Dream-catchers are much loved globally. In fact, we know people who have mild obsessions with them, collectors, advocates and admirers alike; but do we really know what they actually symbolise and mean? have we bothered to finding out their history? Let us help you…
Like many of us do know, they sprung from the Native American culture and in the Ojibwe native tongue they are called asabikeshiinh, which means “Spider”. they were originally always made by woven willow in a hoops with yarn woven in the middle to resemble a spiders web. They were often decorated with sacred items such as beads and feathers and hung above babies cribs / sleeping quarters for protection. The word DREAM CATCHER didn’t hit the mainstream until the 1960’s when the pan-native tribes adopted the custom as a means to sell traditional craft items and make a living- hence they were bought by western Americans and popularized as a home decor item. In actuality, Dream Catchers were actually coined as a term for the consumers who bought in to the very romanticized spirituality of the Navite Americans and not for the “spider web Hoops” themselves.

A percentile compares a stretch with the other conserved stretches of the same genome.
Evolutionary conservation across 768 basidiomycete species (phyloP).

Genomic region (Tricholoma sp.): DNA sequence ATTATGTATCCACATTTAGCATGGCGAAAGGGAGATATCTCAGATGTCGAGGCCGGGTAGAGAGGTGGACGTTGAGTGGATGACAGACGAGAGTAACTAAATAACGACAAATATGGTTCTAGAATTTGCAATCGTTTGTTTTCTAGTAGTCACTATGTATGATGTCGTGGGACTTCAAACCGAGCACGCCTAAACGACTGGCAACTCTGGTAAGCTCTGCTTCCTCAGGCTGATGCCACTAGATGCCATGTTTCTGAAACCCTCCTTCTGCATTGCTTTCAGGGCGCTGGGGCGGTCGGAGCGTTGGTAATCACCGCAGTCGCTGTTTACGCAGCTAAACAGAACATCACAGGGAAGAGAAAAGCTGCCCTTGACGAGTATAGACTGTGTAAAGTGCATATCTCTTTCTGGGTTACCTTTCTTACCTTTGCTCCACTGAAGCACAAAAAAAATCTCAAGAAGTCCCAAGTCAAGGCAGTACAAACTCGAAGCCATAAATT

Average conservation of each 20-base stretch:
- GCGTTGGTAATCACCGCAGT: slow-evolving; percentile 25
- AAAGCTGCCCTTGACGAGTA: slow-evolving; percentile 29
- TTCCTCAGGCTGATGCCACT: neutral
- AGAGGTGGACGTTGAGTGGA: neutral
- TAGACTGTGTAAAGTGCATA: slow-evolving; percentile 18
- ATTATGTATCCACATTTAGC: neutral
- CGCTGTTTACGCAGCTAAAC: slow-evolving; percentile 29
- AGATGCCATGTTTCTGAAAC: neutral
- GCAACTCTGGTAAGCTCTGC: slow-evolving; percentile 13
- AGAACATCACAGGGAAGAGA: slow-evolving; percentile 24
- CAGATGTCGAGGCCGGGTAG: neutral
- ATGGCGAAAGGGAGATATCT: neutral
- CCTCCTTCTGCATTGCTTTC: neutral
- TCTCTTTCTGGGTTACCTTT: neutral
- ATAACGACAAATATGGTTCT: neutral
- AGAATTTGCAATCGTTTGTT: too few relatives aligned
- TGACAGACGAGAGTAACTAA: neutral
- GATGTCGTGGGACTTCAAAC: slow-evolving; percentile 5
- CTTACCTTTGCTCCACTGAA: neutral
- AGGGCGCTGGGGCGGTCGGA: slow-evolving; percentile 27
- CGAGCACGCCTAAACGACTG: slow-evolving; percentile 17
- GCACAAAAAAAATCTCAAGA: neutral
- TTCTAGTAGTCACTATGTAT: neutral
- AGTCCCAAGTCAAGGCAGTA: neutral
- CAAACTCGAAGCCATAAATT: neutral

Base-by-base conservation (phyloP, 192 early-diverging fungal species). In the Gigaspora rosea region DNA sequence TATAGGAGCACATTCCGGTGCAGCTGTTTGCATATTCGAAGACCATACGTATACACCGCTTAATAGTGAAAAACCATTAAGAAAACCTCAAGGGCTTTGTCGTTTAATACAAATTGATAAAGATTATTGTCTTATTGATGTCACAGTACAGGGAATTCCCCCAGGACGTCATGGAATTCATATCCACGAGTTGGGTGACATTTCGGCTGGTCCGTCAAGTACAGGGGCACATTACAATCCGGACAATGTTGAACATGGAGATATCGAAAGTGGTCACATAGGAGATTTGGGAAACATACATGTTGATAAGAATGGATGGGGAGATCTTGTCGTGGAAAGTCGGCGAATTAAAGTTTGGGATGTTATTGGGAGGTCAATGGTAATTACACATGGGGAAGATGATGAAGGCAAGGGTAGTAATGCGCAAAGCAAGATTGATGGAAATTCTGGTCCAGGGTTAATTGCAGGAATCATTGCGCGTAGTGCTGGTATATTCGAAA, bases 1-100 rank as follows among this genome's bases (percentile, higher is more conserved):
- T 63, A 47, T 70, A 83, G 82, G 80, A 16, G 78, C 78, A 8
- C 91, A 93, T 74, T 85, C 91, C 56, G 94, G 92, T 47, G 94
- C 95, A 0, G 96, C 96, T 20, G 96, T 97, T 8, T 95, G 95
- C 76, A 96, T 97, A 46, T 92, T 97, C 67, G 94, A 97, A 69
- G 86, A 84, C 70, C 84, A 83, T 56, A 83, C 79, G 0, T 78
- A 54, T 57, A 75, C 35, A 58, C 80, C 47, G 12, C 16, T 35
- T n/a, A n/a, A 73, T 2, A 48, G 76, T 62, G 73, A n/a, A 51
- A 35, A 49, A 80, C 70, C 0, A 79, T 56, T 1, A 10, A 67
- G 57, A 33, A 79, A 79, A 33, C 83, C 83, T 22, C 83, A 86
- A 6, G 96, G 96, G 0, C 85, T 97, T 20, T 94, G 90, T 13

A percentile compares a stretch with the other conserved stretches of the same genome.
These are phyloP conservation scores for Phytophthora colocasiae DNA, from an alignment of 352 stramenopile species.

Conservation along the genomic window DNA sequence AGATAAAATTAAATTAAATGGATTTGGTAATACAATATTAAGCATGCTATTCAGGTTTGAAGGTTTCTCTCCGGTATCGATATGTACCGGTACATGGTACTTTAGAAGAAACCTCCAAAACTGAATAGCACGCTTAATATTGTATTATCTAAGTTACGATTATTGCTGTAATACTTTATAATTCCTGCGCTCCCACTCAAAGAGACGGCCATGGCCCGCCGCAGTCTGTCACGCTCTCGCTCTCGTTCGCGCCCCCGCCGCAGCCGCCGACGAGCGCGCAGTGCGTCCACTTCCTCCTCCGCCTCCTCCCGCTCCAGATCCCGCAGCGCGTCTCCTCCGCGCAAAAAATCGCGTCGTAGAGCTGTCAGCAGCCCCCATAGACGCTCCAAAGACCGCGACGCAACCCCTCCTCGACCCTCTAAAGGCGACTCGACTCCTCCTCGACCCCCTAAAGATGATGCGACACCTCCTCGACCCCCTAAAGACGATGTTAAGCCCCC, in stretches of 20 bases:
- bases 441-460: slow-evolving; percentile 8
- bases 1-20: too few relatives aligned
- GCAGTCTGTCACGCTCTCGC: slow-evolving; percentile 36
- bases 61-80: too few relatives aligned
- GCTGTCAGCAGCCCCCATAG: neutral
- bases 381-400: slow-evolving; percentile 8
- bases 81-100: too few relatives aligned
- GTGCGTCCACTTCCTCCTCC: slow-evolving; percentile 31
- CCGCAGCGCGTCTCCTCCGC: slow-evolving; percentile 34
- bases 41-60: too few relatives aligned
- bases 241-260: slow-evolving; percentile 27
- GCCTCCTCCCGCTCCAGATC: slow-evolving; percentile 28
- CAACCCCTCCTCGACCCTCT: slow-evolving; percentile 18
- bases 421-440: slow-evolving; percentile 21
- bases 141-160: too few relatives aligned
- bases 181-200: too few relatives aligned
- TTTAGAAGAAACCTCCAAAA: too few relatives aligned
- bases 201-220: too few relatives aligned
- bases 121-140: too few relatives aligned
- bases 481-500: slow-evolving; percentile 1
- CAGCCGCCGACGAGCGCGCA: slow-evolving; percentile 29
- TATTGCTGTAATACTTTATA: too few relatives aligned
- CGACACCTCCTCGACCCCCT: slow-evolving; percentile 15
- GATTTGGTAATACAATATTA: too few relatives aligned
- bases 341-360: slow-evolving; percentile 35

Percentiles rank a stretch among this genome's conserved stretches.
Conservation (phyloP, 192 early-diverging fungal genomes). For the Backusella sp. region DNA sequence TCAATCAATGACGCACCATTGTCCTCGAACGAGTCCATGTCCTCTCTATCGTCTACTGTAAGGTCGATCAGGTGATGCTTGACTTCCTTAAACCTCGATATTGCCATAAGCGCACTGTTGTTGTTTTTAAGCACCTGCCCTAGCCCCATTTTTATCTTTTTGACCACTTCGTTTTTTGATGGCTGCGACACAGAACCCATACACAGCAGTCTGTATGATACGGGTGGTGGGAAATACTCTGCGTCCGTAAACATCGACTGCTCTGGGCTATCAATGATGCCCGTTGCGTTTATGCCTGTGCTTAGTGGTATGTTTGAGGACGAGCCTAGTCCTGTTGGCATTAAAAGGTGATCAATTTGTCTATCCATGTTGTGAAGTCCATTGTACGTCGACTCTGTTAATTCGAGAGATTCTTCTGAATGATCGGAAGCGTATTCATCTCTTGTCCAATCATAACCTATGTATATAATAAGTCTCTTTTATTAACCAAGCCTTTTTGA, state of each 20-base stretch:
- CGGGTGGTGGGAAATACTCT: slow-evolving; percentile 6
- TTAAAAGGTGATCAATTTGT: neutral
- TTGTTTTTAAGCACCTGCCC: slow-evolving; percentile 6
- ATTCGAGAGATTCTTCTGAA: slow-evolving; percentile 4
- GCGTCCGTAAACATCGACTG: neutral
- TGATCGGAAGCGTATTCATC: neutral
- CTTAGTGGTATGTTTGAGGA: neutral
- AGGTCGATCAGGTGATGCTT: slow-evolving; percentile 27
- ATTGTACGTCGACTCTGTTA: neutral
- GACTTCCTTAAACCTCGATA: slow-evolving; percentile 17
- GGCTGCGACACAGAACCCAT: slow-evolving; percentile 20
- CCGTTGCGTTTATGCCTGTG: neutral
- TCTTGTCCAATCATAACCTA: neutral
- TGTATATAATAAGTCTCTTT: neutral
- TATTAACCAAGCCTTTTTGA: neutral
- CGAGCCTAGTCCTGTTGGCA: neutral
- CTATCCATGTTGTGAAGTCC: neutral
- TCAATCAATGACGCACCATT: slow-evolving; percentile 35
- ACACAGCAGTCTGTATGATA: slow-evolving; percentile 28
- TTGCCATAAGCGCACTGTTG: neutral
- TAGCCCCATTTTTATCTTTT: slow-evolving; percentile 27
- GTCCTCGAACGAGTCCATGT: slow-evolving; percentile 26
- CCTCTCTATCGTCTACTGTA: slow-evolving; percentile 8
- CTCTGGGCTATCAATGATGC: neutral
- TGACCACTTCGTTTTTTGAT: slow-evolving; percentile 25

We find this strangely symbolic of modern day and the Spirituality Quest we see so many people embark on. This is not a negative – an en masse collective of individuals in search to catch spiritual dreams is exactly what this world needs right now; and so we hope that all of us Dream Catchers who in fact love Dream Catchers will spread our positive vibes and thus create more awareness of their origin. We must give thanks to The Native Americans for sharing their fantastic culture and kindly accepting our adoption of their custom!
Now; please go catch your Dreams!